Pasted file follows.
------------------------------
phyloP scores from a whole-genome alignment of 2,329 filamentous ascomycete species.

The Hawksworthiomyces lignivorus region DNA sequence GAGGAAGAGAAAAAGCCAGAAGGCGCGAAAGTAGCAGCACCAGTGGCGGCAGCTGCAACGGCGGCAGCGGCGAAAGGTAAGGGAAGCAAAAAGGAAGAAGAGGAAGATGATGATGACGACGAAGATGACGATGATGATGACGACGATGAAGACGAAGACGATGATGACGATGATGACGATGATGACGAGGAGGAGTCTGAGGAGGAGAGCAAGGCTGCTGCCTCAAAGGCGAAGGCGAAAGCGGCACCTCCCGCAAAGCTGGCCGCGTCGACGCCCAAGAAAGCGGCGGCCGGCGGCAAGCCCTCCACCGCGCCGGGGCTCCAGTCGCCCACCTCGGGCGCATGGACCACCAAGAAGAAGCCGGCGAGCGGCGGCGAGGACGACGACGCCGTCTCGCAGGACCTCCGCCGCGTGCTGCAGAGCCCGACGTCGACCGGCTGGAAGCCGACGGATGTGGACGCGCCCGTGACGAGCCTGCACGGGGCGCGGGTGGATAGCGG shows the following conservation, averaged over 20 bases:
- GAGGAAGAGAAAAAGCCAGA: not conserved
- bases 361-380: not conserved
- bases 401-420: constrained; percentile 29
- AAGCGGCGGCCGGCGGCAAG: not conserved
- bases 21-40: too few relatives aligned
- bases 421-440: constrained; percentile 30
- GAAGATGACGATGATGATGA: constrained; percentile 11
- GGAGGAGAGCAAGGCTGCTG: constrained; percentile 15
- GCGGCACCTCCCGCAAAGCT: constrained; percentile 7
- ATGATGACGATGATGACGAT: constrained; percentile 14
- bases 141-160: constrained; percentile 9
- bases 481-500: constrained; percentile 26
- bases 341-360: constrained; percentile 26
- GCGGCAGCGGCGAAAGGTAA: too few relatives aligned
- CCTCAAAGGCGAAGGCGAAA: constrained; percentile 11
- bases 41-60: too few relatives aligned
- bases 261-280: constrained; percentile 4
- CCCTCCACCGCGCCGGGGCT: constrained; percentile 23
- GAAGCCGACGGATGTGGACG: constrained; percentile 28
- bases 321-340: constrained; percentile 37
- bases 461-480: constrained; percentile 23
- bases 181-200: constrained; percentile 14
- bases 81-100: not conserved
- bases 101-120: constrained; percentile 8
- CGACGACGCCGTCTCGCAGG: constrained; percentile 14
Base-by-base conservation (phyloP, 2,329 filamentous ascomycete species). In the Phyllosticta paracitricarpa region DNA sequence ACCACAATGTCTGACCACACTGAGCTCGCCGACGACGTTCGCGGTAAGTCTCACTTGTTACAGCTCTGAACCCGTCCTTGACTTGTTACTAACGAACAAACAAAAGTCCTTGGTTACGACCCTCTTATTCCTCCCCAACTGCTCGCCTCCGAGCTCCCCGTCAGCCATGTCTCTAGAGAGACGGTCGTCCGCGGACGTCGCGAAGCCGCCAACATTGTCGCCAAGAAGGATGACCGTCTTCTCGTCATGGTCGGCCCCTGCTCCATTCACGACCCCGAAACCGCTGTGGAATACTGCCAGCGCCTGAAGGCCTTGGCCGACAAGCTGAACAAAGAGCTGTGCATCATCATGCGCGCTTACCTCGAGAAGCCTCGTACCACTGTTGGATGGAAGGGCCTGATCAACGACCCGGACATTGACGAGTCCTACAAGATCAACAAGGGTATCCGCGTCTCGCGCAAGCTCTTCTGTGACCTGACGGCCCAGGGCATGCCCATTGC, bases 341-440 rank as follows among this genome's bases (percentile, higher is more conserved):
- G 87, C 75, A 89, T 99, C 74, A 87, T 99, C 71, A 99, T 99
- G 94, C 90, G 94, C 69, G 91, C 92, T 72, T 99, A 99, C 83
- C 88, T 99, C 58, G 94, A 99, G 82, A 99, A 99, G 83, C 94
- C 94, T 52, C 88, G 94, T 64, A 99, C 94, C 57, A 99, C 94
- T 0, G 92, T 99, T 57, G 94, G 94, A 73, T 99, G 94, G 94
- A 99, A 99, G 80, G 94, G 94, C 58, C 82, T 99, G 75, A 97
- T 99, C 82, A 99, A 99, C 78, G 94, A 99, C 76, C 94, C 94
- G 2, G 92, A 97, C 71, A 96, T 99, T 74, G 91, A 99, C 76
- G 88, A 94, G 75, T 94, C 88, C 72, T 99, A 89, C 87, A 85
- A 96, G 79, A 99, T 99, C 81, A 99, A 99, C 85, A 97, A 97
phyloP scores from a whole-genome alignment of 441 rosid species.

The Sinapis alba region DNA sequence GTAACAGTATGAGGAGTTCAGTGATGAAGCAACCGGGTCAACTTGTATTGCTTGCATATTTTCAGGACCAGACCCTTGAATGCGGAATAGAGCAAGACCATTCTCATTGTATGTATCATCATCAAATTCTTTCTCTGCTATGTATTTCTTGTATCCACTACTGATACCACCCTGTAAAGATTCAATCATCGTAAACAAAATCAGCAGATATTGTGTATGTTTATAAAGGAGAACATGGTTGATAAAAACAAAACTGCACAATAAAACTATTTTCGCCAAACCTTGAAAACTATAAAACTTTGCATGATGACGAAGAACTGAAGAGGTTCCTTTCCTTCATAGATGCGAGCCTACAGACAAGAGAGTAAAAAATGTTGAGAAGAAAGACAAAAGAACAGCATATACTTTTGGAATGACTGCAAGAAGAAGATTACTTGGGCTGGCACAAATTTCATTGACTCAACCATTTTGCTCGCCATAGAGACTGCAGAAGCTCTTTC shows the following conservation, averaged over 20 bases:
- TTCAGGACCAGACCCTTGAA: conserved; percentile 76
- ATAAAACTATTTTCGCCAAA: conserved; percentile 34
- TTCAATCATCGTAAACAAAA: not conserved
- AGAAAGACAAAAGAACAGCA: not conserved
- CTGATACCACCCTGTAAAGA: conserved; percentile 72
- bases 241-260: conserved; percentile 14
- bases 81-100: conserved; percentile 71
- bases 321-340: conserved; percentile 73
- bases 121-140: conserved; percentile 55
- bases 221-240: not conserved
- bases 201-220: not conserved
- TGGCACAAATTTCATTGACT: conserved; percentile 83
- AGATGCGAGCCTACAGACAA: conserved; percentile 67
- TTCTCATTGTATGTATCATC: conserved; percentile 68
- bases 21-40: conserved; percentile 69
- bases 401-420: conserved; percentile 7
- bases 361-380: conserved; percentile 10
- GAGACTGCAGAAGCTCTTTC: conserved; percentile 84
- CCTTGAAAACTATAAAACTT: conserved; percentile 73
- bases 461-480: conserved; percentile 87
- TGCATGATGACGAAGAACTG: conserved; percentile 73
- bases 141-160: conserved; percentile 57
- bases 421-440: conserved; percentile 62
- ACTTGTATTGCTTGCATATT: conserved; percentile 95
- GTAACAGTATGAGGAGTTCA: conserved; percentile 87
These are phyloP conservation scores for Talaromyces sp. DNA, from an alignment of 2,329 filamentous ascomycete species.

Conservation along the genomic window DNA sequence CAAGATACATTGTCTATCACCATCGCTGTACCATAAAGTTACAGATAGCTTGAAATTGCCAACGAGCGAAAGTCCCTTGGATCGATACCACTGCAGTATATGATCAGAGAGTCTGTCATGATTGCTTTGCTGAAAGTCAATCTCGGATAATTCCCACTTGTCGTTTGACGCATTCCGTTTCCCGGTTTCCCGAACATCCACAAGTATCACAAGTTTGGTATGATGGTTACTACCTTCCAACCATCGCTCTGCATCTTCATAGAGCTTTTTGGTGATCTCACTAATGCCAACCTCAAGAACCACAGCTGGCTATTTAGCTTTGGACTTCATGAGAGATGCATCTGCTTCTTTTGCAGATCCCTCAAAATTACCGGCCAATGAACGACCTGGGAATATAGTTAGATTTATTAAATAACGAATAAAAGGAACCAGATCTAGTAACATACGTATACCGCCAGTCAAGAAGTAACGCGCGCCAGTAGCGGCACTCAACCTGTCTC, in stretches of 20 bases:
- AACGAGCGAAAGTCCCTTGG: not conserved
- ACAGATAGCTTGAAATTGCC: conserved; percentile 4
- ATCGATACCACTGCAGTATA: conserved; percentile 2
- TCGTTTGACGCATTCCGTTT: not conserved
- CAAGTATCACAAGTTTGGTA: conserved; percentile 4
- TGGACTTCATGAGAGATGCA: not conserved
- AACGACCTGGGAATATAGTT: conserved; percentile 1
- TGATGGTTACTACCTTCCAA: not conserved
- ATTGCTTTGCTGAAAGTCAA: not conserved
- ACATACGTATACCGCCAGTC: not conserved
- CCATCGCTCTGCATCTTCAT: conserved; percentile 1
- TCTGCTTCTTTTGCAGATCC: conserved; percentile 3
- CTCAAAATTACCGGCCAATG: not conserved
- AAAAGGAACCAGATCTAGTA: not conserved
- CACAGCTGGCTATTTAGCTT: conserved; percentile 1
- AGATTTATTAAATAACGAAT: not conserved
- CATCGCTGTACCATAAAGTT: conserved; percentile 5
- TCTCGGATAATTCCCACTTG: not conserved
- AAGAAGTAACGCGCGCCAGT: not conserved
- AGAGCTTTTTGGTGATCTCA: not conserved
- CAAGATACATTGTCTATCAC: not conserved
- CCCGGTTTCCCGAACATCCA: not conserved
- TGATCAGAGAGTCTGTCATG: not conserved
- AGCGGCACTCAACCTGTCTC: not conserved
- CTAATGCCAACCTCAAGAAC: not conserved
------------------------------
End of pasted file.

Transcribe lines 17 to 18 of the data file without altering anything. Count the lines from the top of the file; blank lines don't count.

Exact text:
- CCTCAAAGGCGAAGGCGAAA: constrained; percentile 11
- bases 41-60: too few relatives aligned